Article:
David Cain August 15, 2016 at 8:17 am

Good old Blake. I love the romantics. They were definitely invested in the “moving towards” angle.

Anh Nguyen August 15, 2016 at 4:39 am


You’ve raised some interesting points here. I’m still trying to find that balance between avoiding pain and pushing forward mindset. After your post, I think it may be best to focus on moving forward while being sufficiently self-compassionate to take care of yourself when you fall down, because you will if you are going to go the harder road.

Thanks for sharing!


David Cain August 15, 2016 at 8:20 am

That sounds like a good balance to me. The moving forward mindset might result in more bruises, but you’ll also develop the skills for tending to them.

Michal August 15, 2016 at 5:25 am

In other words: it’s always a choise between love or fear.
But after years of running “towards” and “from” I realised (partial credit to you, David ;) that there is no need for running at all. It’s already ok! I try to Love the place where I am now. Do what comes naturally. Do not fight. Relax, breath and do the job at hand. Be flexible, open to new opportunities. Sit still. Breathe. Wu wei. Flow. Be like water. Just show up etc…

David Cain August 15, 2016 at 8:23 am

Definitely — whichever direction we’re heading, we suffer to the extent that we resent the present. But that’s true regardless of which approach you take.

One way to make it easier to be where you are is to know that your overall direction is towards a better situation, which is something the moving-towards mentality can offer that the other can’t.

Lorelle August 15, 2016 at 6:01 am

Your post has come at a fortuitous time as I’m struggling. Thank-you for giving me clarity on this particular point.

David Cain August 15, 2016 at 8:23 am

Best of luck to you Lorelle.

Gareth August 15, 2016 at 6:34 am

I always look forward to David’s posts and this is a beautifully clear and to the point piece. I recognise too much of myself in the “moving-away” focussed qualities (but some in the “moving-towards” too!). A lot of this applies not just with life’s overall direction but with lesser goals and tasks, such as in my own field of language learning, so much of which is about mastering difficult skills and about communication and connection.

David Cain August 15, 2016 at 8:25 am

That’s a good point… makes me think of how bad my guitar practice always was. I was afraid of tedium so I would just play the things I already knew, and learned very very slowly. And I’m still terrible :/

Vilx- August 15, 2016 at 6:56 am

I actually figured this stuff out too, a few years ago. I realized that although I was doing work I loved (computer programming), I nevertheless couldn’t really put my heart and soul into it. I could spend days writing 10 lines of code, just staring at the screen, not being able to focus, and eventually dropping back into browsing the internet. So I started thinking about some people whom I knew who were very self-motivated. I wondered what they thought, how they saw life – and after a few weeks of deliberation (nope, didn’t talk to them), I finally arrived at this very same thing. Here’s a bit more, from what I figured out:

Everything that we do, from going to the bathroom in the morning to attending a business conference, is because of one of two things – either we’re afraid of what will happen, if we don’t do X; or we want something that will happen, if we do X. Also known as stick and carrot. However the traditional “stick and carrot” usually refers to external factors, while in this context I’m talking about everything that we experience, including inner emotions. Nobody might ever notice how neatly you’ve arranged socks in your drawer, but it gives you a nice warm feeling of order, and that is what counts.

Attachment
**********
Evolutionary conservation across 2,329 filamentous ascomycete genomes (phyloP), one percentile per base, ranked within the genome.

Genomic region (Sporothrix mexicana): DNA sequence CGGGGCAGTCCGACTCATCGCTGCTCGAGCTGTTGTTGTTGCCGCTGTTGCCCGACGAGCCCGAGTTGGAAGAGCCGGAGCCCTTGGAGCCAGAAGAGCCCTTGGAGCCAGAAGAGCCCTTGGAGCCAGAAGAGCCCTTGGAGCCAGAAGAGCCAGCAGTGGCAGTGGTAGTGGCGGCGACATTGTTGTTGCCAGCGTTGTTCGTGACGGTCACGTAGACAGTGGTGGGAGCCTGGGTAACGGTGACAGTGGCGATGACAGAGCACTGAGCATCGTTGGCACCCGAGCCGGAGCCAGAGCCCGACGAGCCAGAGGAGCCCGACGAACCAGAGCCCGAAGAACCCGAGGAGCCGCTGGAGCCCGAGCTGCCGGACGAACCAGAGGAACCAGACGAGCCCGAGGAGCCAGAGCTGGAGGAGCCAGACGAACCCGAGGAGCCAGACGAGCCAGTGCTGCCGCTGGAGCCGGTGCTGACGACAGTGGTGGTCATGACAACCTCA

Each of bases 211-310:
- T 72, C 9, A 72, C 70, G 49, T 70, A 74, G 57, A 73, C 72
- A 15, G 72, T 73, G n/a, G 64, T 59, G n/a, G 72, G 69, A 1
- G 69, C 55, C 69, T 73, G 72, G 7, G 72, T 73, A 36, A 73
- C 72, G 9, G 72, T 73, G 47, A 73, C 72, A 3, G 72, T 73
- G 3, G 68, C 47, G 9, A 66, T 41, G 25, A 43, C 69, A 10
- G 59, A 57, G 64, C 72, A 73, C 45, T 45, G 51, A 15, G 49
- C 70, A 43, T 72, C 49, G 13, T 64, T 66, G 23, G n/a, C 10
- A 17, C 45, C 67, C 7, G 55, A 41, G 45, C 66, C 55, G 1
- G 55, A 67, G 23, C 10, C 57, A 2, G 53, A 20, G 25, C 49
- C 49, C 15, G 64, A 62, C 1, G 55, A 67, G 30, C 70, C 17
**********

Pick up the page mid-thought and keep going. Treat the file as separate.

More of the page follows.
All in all, these two things are simply two emotions – fear and desire. No other emotions move us to actions, just these two, and any of our actions have one of these emotions behind them. Or often even both, in different doses (because emotions do have a scalar “strength” value).

There are a few side-effects of both fear and desire.
– Fear is easier to provoke in other people. You just need to threaten them with something. Desire is much harder to invoke, you really need to know the other person well to do it. For this reason, most of the time people resort to a fear-based motivation when they want to compel another person to do something. Especially when that other person is a child (who tend to be difficult to be reasoned with), so most of us are exposed to a lot of fear-based motivation in our early lives. This tends to carry on and we start to do our self-motivation in the same way.
– Fear is draining. It can work powerfully in short term, but it’s a crappy long term solution. You either grow insensitive to it (apathy), burn out, or just move away from its source. So, I don’t want to demean it as a tool – sometimes it’s the right thing – but use it sparingly.
– In contrast, desire works well in long term, and keeps you happy with dreams of future success.
– Fear does not inspire to achieve greatness. You only work as hard as needed to remove the threat. There’s no reason to work harder than that. Thus, fear creates mediocre results.
– In contrast, desire prompts to go ever further. You reached this far, but if with a little extra effort you can double your gains – of course you’ll do it.
– Fear reduces rational thought and creativity, but increases focus. In the extreme case – panic – you are totally focused on one thing and one thing only, and nothing else exists. This holds true even when the fear is small. For this reason fear-based motivation works well in places that require mindless mechanical actions (like factory floors), but fails miserably for creative work. See also the Duncker’s candle problem.
– Sometimes a stick can masquerade as a carrot. For example, take the same candle problem. Or imagine a boss offering you a raise, IF you perform well on the upcoming project. At first it might seem like a carrot – perform well, and you get extra reward. A great reward, even. But the emotion that the employee feels is not that of desire – it’s fear. Fear of losing that raise, which is almost there, almost at hand, just… don’t lose it… perform well… This is another reason why it is difficult to motivate someone with desire. If they desire your reward too strongly, they will start to be afraid of losing it, and all fails. Instead, they need to desire it without the fear of losing it. That’s tricky.